NC State

Sloan, Holt highlight second NC State Hall of Fame class

Posted May 13, 2013

— The second class of the NC State Athletic Hall of Fame includes two coaches and Wolfpack eight athletes who distinguished themselves nationally in baseball, basketball, football, swimming, track and cross country and wrestling.

The 10 honorees will be enshrined at the second Athletic Hall of Fame Induction Ceremony at Reynolds Coliseum on Nov. 22. They will also be honored at halftime of the NC State-East Carolina football game the next day.

Those elected are football coach Earle Edwards, men’s basketball coach Norm Sloan, men’s basketball players Tommy Burleson and Ronnie Shavlik, women’s basketball player Andrea Stinson, baseball pitcher Mike Caldwell, football player Torry Holt, national championship distance runner Betty Springs Geiger, four-time All-American and former national champion swimmer Steve Gregg and national champion wrestler Sylvester Terkay.

Philip Rivers, the starting quarterback for the NFL’s San Diego Chargers, was elected by the committee, but will defer until a later class when his schedule allows him to attend the induction.

“NC State Athletics has a history that is rich with national champions, elite coaches and world class athletes,” said NC State director of athletics Deborah A. Yow. “Clearly, our second-ever Hall of Fame class represents the best of each. I commend our election committee for doing the difficult work of narrowing a deep and talented pool of deserving nominees to our remarkable group of inductees.”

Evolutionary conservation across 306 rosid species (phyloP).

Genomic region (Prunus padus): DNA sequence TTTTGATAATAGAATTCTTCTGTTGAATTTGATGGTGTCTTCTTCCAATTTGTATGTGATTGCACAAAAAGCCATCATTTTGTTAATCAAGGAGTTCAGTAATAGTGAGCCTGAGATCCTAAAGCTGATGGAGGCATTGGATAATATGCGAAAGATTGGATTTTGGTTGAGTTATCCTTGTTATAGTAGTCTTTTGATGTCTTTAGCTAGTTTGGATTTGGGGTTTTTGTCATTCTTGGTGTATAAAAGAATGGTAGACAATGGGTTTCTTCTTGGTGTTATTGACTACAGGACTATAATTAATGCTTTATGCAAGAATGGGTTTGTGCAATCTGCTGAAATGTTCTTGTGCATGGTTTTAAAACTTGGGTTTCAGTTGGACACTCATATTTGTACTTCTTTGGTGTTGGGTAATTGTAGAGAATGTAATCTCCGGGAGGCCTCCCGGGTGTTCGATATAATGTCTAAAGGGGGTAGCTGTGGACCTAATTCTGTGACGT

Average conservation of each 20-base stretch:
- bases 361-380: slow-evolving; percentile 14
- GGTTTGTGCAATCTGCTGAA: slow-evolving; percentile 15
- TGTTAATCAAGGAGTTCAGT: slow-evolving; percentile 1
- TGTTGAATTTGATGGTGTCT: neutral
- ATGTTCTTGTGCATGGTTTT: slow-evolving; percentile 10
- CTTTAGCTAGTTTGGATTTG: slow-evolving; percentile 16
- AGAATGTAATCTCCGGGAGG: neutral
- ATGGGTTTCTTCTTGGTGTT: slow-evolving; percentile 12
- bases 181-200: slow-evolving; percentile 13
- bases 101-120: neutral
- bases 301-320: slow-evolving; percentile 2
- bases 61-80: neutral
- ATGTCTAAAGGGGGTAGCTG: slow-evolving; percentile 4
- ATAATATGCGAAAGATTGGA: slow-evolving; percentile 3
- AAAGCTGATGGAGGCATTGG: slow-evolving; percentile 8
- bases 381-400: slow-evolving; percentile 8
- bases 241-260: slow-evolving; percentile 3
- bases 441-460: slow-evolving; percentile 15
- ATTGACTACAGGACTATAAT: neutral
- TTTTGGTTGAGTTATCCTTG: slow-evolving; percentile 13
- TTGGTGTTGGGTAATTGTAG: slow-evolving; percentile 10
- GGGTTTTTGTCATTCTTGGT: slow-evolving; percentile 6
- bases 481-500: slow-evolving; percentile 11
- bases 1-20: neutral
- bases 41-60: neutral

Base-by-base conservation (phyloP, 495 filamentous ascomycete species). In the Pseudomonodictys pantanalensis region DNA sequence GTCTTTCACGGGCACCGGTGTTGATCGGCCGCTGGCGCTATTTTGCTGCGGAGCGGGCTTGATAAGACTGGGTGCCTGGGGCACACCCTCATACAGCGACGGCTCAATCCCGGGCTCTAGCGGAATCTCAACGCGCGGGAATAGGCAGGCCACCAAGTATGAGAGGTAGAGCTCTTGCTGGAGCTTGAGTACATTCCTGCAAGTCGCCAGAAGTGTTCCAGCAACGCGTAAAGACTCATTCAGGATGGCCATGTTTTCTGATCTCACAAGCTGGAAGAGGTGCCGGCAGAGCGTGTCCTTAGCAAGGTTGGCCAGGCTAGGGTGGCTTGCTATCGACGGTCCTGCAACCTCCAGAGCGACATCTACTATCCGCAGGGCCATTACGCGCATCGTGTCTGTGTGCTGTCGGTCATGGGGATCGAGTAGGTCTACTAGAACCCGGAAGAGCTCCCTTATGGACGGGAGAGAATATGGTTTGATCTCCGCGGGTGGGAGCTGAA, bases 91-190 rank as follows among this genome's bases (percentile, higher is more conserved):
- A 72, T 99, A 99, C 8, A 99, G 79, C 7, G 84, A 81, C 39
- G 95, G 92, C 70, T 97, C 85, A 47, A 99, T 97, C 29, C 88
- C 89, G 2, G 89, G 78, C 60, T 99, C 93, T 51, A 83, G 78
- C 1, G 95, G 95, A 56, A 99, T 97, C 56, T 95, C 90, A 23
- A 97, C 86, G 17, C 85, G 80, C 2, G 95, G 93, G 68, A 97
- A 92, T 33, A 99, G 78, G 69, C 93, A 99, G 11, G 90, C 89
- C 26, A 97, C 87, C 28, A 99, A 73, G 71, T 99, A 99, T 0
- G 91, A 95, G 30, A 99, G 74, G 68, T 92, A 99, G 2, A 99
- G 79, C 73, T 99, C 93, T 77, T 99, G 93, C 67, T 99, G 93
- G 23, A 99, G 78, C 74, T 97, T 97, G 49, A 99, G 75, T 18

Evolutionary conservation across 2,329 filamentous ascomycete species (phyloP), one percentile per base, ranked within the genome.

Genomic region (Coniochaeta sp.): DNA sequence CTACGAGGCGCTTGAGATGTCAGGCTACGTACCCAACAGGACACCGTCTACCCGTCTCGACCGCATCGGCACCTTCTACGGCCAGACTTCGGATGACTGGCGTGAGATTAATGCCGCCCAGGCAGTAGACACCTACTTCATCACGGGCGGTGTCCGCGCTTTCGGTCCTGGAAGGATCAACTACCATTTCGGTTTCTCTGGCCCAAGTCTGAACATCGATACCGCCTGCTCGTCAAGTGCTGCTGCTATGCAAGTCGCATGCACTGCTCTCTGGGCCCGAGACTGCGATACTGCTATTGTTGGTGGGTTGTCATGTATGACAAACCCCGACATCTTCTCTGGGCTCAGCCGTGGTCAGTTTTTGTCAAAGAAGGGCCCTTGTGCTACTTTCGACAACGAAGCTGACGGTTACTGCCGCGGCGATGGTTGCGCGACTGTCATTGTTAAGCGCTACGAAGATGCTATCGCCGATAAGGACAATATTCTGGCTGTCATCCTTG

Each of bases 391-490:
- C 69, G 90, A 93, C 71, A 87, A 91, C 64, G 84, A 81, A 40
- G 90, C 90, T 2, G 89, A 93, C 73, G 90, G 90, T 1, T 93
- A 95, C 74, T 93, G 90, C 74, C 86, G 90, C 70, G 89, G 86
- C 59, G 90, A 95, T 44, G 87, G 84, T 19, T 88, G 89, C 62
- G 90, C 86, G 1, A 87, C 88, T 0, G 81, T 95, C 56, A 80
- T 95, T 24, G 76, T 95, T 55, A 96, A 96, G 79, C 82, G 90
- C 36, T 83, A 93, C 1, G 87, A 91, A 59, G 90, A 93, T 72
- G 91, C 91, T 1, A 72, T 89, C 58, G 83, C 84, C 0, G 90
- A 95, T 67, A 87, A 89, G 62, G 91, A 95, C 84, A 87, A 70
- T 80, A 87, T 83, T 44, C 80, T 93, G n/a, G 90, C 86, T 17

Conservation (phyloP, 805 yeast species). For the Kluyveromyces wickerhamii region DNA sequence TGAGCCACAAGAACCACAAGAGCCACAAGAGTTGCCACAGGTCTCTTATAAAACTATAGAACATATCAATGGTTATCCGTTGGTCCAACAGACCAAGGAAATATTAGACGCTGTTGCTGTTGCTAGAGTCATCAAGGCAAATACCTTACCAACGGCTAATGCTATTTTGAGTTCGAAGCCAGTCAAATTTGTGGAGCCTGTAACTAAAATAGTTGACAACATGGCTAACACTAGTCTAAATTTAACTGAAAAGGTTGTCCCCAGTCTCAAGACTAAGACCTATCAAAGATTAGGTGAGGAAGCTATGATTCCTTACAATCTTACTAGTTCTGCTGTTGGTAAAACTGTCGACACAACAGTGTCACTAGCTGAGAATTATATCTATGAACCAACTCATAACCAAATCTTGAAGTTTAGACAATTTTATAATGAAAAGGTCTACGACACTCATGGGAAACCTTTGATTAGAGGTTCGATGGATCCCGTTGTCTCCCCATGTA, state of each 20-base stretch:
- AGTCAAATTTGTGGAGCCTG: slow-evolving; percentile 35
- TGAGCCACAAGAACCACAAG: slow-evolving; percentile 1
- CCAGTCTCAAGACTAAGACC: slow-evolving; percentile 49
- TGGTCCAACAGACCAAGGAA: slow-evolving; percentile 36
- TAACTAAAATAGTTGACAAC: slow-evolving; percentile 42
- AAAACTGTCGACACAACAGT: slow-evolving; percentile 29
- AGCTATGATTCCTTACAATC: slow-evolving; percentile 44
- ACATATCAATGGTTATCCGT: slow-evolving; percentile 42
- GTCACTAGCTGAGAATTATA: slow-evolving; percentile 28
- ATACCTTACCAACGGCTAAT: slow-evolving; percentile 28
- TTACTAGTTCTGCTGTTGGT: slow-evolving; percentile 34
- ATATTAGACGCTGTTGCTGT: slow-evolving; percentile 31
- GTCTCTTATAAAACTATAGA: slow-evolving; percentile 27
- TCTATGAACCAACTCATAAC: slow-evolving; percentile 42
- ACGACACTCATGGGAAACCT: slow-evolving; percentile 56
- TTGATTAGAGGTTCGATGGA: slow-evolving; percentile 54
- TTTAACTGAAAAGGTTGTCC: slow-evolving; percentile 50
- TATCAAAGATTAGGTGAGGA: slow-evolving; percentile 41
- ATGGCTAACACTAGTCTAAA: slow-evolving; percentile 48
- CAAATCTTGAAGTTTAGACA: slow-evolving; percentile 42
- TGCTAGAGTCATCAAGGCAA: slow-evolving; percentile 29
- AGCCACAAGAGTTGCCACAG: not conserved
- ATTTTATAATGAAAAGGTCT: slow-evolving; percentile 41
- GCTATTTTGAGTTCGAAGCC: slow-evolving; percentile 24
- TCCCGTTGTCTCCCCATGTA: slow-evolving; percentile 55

Both Edwards and Sloan were trailblazers during their NC State coaching careers.

Edwards (1954-70) led the Pack to five ACC championships, the school’s first bowl victory (14-7 over Georgia in the 1967 Liberty Bowl) and the highest national ranking in school history (No. 2 on Nov. 1, 1967). He coached All-Americans Dick Christy, Roman Gabriel, Dennis Byrd, Don Montgomery, Fred Combs, Gerald Warren, Ron Carpenter and Cary Metts and won more games than any football coach in NC State history.

He willing played away from campus to raise money to build a replacement for the aging Riddick Stadium. His efforts led to the construction of Carter-Finley Stadium, which opened in 1966 during the height of Edwards’ success, after he led the Pack to three consecutive ACC titles from 1963-65.

Indianapolis-native Sloan was a three-sport athlete at NC State (1946-49) who was among the original “Hoosier Hotshots” recruited by head coach Everett Case to build a basketball powerhouse. He later became the men’s basketball coach from 1966-80 and led his alma mater to its first national championship and ended UCLA’s college basketball dynasty, thanks to the play of two of the All-Americans and fellow Hall of Famers he recruited to NC State, forward David Thompson and center Tommy Burleson.